For this system to continue to work both the US and Chinese economic and political elites need to generate enough wealth to keep their populations satisfied, and they need to be open enough so that people (like me) that could be threat to the basic stability of the system, get bought out. That’s not a bad thing, and it’s a heck of a lot better than what the academics have come up with…….

Let be close by pointing out the fatal flaw that academics have that I think causes them create such hellish systems. Academics think that they are smarter than everyone else. The people who get a paycheck, buy a high-definition TV, and then relax to watch Lost, they are stupid sheep in the eyes of academics. They should be reading about Chomsky or joining the revolution. The trouble with this attitude is that it means that academics ignore the ideas and perspectives of non-academics, and so when they get into a position of power, they know what is right, everyone else is wrong, and this causes hell to happen…..

So now that I’ve told you all of this, are you going to go out and revolt…… I don’t think so. I think you are just going to go into the refrigerator, pull out a cold beverage and watch TV….. which is exactly what the power elites wants you to do…..


  1. […] unknown wrote an interesting post today onHere’s a quick excerptThe people who get a paycheck, buy a high-definition TV, and then relax to watch Lost, they are stupid sheep in the eyes of academics. They should be reading about Chomsky or joining the revolution. The trouble with this attitude is … […]

    Pingback by TV » Systems of social control - How Chomsky is right — and wrong — September 29, 2007 @ 10:36 pm

  2. I like your analysis, but there’s one huge fatal flaw in the system that you seem to have missed: The environment. The current economic system is too purely extractive, and yet the world has a very finite amount of resources to extract. Sometime very soon we’re going to have to change that if we’re going to keep the great unwashed “doped with religion and sex and TV” (to steal a line from John Lennon).

    Comment by chriswaugh_bj — September 30, 2007 @ 1:31 am

  3. The environment is very important. I’m an optimist, and I think that the planet’s resource base can support the entire planet at US/Western European standards of living.

    If I’m wrong, then we really do have a huge problem since it means to have a just distribution of wealth, we are going to have lower the standards of living of US/Western Europe, and I don’t think that people in the US and Western Europe are going to like that.

    If it turns out that the planet can’t support everyone at high standards of living, then I don’t think that what you will see is this nice utopian society, but rather people who “have stuff” hiding behind high walls keeping the people that don’t have stuff on the outside. These tend to be unpleasant societies to live in.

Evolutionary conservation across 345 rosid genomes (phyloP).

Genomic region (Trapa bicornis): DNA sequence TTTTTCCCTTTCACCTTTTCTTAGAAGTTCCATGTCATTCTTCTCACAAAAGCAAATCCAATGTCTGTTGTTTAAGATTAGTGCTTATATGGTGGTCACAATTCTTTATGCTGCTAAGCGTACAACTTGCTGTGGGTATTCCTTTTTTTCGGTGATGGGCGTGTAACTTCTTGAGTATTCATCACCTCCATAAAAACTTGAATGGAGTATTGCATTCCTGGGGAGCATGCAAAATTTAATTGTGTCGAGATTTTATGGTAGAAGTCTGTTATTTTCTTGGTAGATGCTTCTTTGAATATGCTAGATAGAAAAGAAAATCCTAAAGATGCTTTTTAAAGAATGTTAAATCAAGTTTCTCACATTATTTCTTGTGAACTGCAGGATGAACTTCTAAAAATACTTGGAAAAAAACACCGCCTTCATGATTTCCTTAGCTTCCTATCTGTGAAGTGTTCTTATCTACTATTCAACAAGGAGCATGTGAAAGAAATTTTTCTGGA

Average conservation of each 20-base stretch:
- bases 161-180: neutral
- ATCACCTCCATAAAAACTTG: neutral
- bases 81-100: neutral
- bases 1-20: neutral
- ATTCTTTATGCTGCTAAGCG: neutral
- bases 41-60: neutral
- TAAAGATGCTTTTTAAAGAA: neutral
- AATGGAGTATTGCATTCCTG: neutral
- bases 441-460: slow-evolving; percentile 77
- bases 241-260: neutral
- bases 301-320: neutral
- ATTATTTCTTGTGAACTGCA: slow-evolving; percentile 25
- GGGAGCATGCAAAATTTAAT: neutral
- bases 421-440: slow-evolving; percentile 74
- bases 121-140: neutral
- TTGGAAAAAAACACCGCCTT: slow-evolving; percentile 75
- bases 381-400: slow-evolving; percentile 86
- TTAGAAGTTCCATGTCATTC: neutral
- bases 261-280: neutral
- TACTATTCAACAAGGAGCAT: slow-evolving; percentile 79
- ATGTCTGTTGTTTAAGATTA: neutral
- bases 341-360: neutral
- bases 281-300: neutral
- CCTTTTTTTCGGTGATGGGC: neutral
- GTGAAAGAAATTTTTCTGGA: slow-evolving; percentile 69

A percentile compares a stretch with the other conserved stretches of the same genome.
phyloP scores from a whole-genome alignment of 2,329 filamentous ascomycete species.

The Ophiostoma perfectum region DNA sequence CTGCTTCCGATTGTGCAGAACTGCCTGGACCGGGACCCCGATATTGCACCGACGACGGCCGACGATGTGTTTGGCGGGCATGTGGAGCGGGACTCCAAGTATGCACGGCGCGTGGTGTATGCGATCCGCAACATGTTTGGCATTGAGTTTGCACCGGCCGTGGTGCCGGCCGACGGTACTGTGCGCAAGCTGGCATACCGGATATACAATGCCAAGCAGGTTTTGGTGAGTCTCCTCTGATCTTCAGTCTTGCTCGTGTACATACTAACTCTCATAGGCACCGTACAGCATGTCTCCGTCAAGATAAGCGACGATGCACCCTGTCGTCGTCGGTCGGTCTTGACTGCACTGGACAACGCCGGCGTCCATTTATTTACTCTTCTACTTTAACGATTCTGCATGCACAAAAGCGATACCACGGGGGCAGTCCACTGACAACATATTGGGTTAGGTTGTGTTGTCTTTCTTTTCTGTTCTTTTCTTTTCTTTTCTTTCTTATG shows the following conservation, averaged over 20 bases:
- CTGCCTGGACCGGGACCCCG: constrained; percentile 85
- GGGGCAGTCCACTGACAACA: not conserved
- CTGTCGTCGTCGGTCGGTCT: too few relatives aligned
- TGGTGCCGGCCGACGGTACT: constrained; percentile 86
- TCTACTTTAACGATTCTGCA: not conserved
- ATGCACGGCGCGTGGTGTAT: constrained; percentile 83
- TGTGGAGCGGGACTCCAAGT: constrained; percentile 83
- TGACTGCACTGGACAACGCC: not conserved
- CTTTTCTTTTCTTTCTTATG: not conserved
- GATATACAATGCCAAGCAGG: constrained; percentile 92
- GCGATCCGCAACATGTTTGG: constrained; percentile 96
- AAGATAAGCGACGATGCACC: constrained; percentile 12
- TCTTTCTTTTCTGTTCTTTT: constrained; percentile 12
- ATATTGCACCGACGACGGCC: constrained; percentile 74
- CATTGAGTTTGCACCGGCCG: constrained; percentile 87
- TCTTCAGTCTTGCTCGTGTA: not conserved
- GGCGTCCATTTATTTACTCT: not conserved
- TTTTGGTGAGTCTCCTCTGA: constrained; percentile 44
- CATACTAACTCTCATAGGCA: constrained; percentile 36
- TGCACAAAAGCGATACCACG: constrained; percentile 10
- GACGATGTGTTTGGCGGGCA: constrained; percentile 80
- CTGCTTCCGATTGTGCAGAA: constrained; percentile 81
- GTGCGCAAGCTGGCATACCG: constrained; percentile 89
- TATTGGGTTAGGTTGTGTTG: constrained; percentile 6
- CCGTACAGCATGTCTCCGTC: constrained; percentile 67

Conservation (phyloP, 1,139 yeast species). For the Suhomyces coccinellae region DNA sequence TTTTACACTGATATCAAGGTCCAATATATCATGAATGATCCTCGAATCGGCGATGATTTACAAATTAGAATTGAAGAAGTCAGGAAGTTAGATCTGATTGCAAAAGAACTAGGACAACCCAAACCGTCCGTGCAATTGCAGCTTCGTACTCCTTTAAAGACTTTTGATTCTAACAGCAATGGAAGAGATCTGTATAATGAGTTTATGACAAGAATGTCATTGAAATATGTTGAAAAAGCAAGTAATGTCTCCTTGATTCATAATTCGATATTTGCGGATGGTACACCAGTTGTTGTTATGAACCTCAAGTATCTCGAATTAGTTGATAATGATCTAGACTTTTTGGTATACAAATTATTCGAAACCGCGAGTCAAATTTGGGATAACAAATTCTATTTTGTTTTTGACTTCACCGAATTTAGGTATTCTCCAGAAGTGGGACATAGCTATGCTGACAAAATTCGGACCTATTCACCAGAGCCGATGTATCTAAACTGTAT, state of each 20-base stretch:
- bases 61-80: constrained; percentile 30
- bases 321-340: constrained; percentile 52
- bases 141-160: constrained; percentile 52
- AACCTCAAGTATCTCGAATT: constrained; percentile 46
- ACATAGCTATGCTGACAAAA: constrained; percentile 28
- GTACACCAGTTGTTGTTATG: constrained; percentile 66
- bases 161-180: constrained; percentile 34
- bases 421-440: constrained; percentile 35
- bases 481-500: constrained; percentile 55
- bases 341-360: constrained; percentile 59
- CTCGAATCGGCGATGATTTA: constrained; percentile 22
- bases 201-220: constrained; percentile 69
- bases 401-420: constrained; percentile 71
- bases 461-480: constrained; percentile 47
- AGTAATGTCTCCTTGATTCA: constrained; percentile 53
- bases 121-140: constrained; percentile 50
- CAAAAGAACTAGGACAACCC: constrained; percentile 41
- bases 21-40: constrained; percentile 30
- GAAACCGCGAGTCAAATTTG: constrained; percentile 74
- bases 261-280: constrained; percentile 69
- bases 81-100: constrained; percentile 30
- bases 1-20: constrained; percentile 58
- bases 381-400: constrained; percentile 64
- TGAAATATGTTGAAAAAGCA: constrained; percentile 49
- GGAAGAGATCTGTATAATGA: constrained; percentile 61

Fortunately the complexity of human societies here is a blessing. Systems that physicists and mathematicians study are simple enough so that there are some things that just can’t be done. Traveling faster than light. Turning back time. Violating the second law of thermodynamics.

    Human societies are complex enough, and there are so many factors that it is almost never the case that something simply can’t be done. It usually involves figuring out costs and trade offs, you can do this, but the cost is this other thing. Yes, if China and India start living like people in the first world, the cost of oil is probably going to hit $200-300/barrel. OK… So oil is expensive…. The world will adjust.

    The only two things that you absolutely cannot do with respect to human societies is to undo the past or bring back the dead.

    Comment by twofish — September 30, 2007 @ 8:06 pm

  4. Twofish: “If it turns out that the planet can’t support everyone at high standards of living, then I don’t think that what you will see is this nice utopian society, but rather people who “have stuff” hiding behind high walls keeping the people that don’t have stuff on the outside. These tend to be unpleasant societies to live in.”

    But I’m afraid that’s exactly what will happen.

    Sustainability isn’t really the problem. It’s always possible to have sustainability, as long as the high-consumption is limited to a minority of the population. That’s been the way of most civilizations, in most places, for most of history.

    As for the complexity which you hope will prove a saving grace, I think that all it does for the most part is generate the pleasant variations of elite culture that differentiate one civilization from another. Unfortunately, it usually doesn’t alter the one huge thing most of those civilizations have in common: deep and hard social divisions.

    Here in Canada, it is interesting to find that many of the “Greens” are actually pure neoliberal capitalists. They want to save the environment by turning it all into private property. Indeed, that might go far to limit the externalization of environmental problems, but unfortunately it will also, in the long term, inevitably lead to control by a minority of the riches of the environment.

    One more comment: if the environment does get turned into private property, I fear that it effectively reduce the incentive to find ways to maximize the potential sustainable global output.

    Comment by Roland — March 23, 2008 @ 6:30 am